This combination of factors provides a formidable hindrance to delving into the arts. Whatever one may say, it is undeniably true that the more you know about art, the more you gain from it. One may dispute what exactly is more helpful to know, whether a technical knowledge is essential or not, or whether mere exposure and sympathy are sufficient, but the very nature of depth is that it does not reveal itself all at once. Do we wish to spend time learning about art, in order to gain those deeper insights? Do we have somewhere to help us? Are we surrounded by people who encourage us? Listening to the best bits of something may be a way in, but it is definitely not there yet.

The demands of everyday life are plentiful, and often leave little time and inclination to give time to something a little more difficult. It was said in the past that after a long day in a coalmine, the last thing you would want is to listen to Wagner – nowadays we could say the same for an investment banker, a doctor, or even a politician. Do our lives allow us time to devote to learning? This was one of the accusations against societies of old: they exploited people and left them no time to develop themselves – have things changed that much?

Both of these factors have in the past favoured the wealthy: better education allowed them to absorb knowledge early in life, and less time spent in a coalmine permitted a quick visit to the Albert Hall. Today, these factors are less clearly divided along financial lines, but the legacy of the past remains: if your parents were interested in the arts, it increases the chance that you will be; if you go to a private school, you are more likely to be exposed to Mozart than at the local comprehensive. This is of course a gross generalisation, but it lies at the root of the claim that the arts are elitist. Perversely, this perceived elitism in fact has most of its roots in the much more recent past: the moment when public education began to abandon interest in higher arts was not that long ago, within the last forty years, in the same time in which living standards for the poorer in society began to radically improve. The reality is that the marginalisation of the arts is a product of recent times, not of the past, and that growing social equality and democratization have been causes of it, not weapons against it.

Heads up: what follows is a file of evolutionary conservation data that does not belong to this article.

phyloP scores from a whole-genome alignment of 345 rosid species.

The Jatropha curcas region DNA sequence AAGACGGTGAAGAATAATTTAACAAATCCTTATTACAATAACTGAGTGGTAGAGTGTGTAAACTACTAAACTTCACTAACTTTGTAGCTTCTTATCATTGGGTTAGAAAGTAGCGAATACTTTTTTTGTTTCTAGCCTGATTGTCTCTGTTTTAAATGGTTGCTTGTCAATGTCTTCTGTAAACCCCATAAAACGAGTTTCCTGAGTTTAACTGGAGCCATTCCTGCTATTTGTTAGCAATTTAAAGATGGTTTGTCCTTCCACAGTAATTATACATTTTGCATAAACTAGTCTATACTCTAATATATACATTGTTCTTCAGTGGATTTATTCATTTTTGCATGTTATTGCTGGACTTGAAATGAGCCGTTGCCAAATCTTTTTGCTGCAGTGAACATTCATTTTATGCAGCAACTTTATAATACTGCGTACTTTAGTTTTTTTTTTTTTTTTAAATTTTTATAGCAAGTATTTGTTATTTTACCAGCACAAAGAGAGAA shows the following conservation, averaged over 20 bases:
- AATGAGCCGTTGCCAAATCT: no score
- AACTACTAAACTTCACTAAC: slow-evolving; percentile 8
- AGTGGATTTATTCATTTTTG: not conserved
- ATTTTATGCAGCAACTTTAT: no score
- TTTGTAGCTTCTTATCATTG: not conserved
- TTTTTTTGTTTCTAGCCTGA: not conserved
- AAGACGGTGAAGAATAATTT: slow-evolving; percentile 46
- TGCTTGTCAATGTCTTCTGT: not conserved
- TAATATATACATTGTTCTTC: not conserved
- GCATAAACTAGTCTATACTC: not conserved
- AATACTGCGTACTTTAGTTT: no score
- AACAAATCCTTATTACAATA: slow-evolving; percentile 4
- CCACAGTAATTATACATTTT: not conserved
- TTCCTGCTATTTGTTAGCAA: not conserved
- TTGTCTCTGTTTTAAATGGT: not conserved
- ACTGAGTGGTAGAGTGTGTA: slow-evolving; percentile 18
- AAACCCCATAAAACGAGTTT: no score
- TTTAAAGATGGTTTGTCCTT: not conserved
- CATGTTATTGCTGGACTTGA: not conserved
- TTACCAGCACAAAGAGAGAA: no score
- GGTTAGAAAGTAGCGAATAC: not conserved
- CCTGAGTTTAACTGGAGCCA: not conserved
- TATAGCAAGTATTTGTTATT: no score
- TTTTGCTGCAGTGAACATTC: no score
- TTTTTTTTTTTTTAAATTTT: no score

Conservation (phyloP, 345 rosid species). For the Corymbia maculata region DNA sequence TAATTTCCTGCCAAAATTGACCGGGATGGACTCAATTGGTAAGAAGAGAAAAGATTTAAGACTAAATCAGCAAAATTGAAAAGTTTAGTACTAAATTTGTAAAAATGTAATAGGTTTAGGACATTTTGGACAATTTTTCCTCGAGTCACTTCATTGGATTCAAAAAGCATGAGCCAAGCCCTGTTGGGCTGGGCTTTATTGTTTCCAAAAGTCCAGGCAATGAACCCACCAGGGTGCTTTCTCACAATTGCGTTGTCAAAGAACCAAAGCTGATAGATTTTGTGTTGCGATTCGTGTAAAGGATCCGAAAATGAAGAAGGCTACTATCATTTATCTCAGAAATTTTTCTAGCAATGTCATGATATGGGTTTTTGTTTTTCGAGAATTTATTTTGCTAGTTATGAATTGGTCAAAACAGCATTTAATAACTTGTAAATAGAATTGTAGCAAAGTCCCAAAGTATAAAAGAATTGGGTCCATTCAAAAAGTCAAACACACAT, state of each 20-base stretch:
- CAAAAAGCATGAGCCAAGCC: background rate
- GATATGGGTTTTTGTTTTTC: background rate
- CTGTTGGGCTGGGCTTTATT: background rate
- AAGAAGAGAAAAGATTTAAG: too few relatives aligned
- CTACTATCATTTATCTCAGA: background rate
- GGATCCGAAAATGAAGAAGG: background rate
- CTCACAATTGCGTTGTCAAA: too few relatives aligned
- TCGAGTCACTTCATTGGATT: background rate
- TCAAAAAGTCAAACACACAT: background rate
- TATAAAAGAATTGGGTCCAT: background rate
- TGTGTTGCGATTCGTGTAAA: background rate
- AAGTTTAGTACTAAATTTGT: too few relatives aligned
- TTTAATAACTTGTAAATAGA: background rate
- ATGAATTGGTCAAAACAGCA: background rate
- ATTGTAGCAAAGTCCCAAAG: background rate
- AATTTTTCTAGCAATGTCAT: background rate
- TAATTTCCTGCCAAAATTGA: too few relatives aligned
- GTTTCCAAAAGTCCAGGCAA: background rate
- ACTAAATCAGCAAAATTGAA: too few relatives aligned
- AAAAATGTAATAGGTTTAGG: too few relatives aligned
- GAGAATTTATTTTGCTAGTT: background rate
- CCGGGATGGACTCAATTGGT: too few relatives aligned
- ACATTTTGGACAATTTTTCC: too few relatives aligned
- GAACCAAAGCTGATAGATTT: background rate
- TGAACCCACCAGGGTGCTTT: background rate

Perhaps one could then argue that this proves the arts to be elitist, as originally claimed, but one would be obliged to accept that it is certainly not financial elitism. It is the product of those who see no value in these arts and see no purpose in supporting or promoting them. Of course, the arts have always been a marginal domain in society, financed by wealthy individuals for their own complex reasons - but wouldn’t the world be a poorer place if they hadn’t! Imagine no renaissance paintings, no Bach Mass in B Minor, no Divine Comedy. These things will always be dependent on money being made available for no return, but as a result they are there for anyone to delve into, in their own way and own time, for very little or no cost. Whether you are a road sweeper in an inner city, or a wealthy duke with a vast estate, your experience is yours alone, and your personal contact with a painting, a novel or a work of music depends on you alone, and your willingness to believe in it.

© Béla Hartmann 2009